While these facts are well-known to regular readers of this blog, I am married to one eggheaded doctrinalist and work for another, which I suppose might indicate conflict of interest. Maybe, although I held these views on not making Legal Writing more important years before I met either. Also, on information and belief, neither swills champagne much and only one of them likes caviar.
**I suspect there is a Baptists and bootleggers dynamic at work here. Many of these people want tenure because they want more money and job security. The bits about how their subject is really, really important may well be a polite rationalization, even though most of these people wouldn't admit it to themselves. Fair enough. I'm attacking them on their Baptist claims. My husband has perhaps better responses to the bootlegger claims.
In modest enough fashion, Joseph Ashby recounts the ordinary but nevertheless impressive story of how he and his wife worked full time while putting themselves through college during the first year of their marriage. Despite all that, they were “resolved not to let schooling keep us from starting a family,” he remembers, so aside from classes he worked as a landscaper, she answered phones at a customer service center, and they conceived a child. “Our plan was simple: put in the heavy work hours while we could, pay off the car, set aside money for the pending baby, and save as much as we could after that,” he writes, so they got rid of their cell phones, washed clothing in the tub to save trips to the laundromat, studied rather than getting a full night’s sleep, spent long Saturdays mowing lawns, and otherwise lived as ascetic an existence as they could.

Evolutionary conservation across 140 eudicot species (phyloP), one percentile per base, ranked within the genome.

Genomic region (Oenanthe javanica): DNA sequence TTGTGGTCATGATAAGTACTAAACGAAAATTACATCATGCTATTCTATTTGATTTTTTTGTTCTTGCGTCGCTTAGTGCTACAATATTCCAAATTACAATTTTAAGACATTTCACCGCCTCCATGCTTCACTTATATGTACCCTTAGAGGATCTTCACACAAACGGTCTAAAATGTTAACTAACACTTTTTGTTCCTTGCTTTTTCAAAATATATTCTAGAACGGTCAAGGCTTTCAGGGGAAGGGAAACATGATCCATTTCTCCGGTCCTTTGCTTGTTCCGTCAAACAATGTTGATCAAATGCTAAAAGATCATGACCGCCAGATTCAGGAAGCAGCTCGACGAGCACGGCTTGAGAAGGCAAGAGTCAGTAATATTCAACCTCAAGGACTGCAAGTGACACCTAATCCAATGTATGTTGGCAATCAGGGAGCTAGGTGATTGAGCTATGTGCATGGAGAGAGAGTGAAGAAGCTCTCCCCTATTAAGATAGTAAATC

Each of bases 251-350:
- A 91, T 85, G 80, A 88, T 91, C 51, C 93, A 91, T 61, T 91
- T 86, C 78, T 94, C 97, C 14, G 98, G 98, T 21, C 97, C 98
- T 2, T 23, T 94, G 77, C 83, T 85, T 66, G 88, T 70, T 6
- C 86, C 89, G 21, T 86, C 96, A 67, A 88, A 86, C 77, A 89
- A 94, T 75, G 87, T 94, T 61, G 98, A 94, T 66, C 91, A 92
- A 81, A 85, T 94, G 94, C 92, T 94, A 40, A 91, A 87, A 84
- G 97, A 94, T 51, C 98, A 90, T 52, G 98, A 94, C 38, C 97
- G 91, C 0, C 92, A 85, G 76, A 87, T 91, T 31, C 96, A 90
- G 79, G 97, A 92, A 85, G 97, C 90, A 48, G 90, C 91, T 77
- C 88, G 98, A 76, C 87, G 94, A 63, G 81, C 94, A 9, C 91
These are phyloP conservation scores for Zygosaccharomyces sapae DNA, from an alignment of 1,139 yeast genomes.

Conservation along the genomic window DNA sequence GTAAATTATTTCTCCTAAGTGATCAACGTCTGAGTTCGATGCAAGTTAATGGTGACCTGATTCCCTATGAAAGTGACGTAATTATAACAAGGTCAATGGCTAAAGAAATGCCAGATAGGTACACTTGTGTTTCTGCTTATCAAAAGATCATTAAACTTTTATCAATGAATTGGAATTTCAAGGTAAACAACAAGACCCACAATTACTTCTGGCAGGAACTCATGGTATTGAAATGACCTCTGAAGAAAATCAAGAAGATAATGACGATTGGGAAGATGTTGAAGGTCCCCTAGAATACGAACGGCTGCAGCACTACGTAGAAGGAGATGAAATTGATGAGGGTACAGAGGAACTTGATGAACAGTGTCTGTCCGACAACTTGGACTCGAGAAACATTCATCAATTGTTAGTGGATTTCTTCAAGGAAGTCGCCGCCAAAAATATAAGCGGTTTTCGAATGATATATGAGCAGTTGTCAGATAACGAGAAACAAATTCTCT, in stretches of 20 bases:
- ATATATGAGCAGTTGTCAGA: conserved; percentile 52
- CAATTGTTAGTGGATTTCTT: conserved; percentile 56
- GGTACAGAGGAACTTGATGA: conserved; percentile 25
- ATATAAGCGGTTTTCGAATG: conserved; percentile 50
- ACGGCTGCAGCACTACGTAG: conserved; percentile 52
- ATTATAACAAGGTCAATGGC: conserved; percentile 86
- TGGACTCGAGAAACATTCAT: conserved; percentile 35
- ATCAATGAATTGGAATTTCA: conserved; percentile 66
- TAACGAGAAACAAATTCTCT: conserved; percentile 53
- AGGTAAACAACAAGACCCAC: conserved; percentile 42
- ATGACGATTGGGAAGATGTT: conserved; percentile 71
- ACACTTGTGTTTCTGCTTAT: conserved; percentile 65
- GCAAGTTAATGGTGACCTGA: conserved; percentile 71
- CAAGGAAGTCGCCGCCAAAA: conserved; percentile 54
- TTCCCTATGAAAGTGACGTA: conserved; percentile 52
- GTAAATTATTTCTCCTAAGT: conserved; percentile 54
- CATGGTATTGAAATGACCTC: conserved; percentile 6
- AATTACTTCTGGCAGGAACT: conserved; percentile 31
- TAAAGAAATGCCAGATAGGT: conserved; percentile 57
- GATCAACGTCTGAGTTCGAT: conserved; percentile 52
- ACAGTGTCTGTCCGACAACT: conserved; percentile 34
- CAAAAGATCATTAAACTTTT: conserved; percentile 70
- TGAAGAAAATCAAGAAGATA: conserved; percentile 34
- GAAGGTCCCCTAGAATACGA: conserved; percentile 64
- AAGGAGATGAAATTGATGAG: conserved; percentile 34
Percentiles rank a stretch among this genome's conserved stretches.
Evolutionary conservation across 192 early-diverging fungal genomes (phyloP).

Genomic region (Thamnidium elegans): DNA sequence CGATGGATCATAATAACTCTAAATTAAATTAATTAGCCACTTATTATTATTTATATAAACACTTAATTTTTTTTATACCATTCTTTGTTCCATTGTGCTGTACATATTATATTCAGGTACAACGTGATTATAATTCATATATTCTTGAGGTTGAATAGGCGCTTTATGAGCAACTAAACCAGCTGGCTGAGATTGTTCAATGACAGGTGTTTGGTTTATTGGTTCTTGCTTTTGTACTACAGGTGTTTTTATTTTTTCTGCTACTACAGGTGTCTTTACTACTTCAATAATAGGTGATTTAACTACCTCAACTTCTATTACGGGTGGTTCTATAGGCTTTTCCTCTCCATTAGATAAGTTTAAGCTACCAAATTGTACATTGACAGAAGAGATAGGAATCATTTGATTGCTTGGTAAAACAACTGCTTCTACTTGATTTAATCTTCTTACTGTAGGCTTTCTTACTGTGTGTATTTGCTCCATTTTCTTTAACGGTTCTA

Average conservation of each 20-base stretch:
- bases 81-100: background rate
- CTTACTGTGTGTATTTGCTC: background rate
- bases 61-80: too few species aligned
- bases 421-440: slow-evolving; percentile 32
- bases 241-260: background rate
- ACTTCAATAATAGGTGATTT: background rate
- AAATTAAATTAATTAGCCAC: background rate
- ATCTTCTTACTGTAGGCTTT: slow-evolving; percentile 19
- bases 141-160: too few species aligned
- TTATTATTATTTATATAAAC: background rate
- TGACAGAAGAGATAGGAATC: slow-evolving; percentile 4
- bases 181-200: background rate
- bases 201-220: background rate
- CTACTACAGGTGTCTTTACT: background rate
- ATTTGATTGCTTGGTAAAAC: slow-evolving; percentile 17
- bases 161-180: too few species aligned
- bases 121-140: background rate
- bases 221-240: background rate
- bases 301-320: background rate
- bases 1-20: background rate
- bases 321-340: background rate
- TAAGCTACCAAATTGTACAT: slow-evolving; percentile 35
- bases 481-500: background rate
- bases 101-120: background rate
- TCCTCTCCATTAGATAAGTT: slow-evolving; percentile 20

Baby arrived! Sleep declined. Then tax time came, and “we felt like something had to be wrong. Our tax liability (mostly payroll) was more than we had paid in rent over the entire year…” The experience caused the author to set out on a quest “to answer certain fundamental questions about government.” This being a book of essays about conservatism, you can imagine his conclusion: the tax burden is too high...n modest enough fashion, Joseph Ashby recounts the ordinary but nevertheless impressive story of how he and his wife worked full time while putting themselves through college during the first year of their marriage. Despite all that, they were “resolved not to let schooling keep us from starting a family,” he remembers, so aside from classes he worked as a landscaper, she answered phones at a customer service center, and they conceived a child. “Our plan was simple: put in the heavy work hours while we could, pay off the car, set aside money for the pending baby, and save as much as we could after that,” he writes, so they got rid of their cell phones, washed clothing in the tub to save trips to the laundromat, studied rather than getting a full night’s sleep, spent long Saturdays mowing lawns, and otherwise lived as ascetic an existence as they could.